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Posted December 9, 2008
Elvis rocks as an amateur sleuth
When he left to serve in the Army, Elvis loved the music. Now that his tour is over and he is back as a civilian, Elvis struggles to regain the heart and soul that made him the King. <P>Elvis soon becomes aware that someone is killing the presidents of his Tennessee fan clubs. He also begins to receive records parodying his top hits. Not one to sit around munching on fried peanut butter and banana sandwiches, Elvis begins an investigation into the murders, using the guise of an Elvis impersonator. <P>On the surface, readers, including this reviewer, will think that KILL ME TENDER is a ludicrous tale using Elvis to sell books that only presleyologists would enjoy. However, do not allow the title, the lead character, or the subject to fool the reader into thinking this novel is impersonating an amateur sleuth take. Instead, Daniel Klein succeeds into turning the King of Rock and Roll into the King of amateur sleuths. The tale works because the story line intermingles irony, facts and legend to turn Elvis into a genuine person not an icon investigating murders in a very segregated south. Sub genre fans will not now or ever return this superb novel to the publisher because this entertaining jailhouse tale rocks. <P>Harriet KlausnerWas this review helpful? Yes NoThank you for your feedback. Report this reviewThank you, this review has been flagged.
Posted April 27, 2000
The King Rules!
Elvis is alive and swell and hot on the trail of a serial killer in Daniel Klein's engaging new mystery called-- what else?-- Kill Me Tender. Seems somebody may be bumping off presidents of the rock idol's Tennessee fan clubs, too many of whom are dying suddenly of supposedly natural causes.But who'd do such a thing? And why? And, perhaps most baffling, how? Since the cops down there don't care much-- hell, the first victim's just a black teenager-- it's up to Elvis to do some investigating, with a little help from his friends (and from the perfect woman to make a grownup man of him).Surprisingly, the singer shows a real flair for sleuthing, bringing to the job plenty of down-home smarts as well as restless energy and refreshing decency. I've read some pretty entertaining mysteries featuring celebrity detectives such as Alfred Hitchcock, Talullah Bankhead, and Eleanor Roosevelt, but in story as in song I have to say the King rules. I give this charming and clever page-turner five pork chops.Was this review helpful? Yes NoThank you for your feedback. Report this reviewThank you, this review has been flagged.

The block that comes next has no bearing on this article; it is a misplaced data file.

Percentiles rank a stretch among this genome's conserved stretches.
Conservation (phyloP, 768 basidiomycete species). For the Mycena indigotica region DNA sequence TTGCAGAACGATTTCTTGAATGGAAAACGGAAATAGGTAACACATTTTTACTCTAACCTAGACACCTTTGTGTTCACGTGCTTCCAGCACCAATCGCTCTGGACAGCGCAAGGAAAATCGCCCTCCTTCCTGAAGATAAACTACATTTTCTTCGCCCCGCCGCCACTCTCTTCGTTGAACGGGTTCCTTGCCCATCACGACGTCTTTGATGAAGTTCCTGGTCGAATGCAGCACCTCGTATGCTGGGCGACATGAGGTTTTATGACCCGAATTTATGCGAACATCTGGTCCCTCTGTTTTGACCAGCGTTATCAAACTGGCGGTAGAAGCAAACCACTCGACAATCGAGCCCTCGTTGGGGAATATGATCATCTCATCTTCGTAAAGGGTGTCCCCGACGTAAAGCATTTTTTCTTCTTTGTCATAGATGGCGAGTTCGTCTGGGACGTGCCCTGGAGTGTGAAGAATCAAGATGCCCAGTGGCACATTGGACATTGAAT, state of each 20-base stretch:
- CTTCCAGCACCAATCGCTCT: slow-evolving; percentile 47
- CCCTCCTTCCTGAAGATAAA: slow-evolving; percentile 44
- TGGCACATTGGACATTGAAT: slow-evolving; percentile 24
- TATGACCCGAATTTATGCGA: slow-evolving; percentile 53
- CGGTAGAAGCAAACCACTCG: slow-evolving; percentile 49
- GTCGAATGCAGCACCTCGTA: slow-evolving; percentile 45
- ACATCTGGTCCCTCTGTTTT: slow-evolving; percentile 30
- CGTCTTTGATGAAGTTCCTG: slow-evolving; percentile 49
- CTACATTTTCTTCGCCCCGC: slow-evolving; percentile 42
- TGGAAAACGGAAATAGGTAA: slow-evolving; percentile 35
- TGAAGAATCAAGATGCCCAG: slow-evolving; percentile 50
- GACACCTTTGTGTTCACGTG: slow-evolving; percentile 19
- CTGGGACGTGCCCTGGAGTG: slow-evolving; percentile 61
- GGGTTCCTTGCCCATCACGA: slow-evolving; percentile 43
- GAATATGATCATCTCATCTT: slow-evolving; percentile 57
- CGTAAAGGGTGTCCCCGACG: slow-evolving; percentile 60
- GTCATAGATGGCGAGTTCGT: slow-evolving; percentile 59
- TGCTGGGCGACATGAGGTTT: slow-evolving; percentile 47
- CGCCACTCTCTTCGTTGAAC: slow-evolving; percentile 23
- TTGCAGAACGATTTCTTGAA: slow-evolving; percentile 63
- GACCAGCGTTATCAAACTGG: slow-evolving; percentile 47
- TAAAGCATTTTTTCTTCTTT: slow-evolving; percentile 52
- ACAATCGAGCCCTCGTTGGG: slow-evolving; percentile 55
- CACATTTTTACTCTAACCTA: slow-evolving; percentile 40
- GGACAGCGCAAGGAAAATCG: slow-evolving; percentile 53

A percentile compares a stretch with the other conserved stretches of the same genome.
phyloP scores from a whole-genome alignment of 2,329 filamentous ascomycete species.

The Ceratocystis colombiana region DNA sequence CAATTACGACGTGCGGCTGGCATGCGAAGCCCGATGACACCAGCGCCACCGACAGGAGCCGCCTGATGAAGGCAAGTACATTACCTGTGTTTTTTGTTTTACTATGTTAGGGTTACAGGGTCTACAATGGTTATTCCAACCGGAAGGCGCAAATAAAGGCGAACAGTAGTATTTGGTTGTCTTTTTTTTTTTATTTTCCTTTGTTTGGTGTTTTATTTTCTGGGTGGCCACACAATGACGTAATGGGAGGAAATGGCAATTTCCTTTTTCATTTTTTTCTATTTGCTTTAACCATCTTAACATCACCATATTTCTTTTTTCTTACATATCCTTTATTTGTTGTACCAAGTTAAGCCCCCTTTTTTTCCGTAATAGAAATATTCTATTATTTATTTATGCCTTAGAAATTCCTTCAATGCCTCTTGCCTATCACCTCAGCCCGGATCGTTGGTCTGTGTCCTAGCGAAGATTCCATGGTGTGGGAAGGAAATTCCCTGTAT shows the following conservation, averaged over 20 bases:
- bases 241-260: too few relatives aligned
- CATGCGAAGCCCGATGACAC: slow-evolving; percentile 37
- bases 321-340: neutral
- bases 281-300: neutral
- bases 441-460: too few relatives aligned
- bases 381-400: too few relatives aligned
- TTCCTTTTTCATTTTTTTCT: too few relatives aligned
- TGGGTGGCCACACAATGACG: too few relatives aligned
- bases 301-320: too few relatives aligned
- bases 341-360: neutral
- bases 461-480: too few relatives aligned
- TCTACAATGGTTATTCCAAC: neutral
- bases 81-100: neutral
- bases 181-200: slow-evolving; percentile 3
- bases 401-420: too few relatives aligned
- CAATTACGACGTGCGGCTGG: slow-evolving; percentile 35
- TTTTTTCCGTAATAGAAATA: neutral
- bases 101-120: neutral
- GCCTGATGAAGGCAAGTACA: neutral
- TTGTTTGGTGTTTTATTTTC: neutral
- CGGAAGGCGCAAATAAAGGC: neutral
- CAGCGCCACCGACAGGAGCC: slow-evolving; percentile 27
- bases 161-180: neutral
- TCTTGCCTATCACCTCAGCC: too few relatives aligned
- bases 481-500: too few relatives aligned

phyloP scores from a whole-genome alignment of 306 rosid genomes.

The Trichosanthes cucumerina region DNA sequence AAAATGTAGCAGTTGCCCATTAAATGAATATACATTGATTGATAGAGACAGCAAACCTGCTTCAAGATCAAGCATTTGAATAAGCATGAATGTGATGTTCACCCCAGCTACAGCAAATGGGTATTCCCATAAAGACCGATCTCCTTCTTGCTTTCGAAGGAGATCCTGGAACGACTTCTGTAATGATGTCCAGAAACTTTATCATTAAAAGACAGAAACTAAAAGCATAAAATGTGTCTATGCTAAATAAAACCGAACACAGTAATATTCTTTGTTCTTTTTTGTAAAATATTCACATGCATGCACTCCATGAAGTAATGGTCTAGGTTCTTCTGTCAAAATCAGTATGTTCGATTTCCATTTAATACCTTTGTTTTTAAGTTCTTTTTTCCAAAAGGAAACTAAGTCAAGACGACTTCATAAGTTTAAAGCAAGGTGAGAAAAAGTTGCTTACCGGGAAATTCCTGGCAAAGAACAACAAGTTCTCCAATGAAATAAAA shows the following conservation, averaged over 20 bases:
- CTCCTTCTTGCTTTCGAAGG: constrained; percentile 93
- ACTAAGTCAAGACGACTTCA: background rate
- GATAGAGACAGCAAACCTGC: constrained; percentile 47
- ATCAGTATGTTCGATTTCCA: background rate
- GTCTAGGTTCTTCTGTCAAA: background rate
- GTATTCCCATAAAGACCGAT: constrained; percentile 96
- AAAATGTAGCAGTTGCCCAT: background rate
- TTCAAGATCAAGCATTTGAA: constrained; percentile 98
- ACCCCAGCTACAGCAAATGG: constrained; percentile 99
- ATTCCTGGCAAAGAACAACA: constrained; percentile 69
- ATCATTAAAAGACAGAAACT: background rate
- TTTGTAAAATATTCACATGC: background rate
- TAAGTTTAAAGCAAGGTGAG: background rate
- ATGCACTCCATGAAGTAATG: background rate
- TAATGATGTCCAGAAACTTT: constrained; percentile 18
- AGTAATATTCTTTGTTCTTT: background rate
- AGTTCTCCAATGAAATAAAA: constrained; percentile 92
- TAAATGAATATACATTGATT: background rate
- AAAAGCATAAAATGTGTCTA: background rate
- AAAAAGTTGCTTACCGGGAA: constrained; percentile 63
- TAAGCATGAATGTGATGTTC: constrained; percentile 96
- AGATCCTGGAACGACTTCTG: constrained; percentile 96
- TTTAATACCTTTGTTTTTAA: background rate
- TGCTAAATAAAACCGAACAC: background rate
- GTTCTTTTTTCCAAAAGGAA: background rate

Posted April 16, 2000
The King Would Be Proud
Just read a pre-publication copy of Daniel Klein's Elvis mystery, 'Kill Me Tender'. What a hoot! Elvis proves to be more than just another pretty pair of hips as he solves the mystery of the serial killings of his fan club presidents. Witty and suspenseful, 'Kill Me Tender' captures the King's style dead-on. This book is must reading for Elvis fans, mystery fans, and anyone looking for a good, fast-paced read. I hope this is the first of a long series. The possibilities for Elvis, P.I. are limitless. 'Kill Me Tender' would also make a great movie.Was this review helpful? Yes NoThank you for your feedback. Report this reviewThank you, this review has been flagged.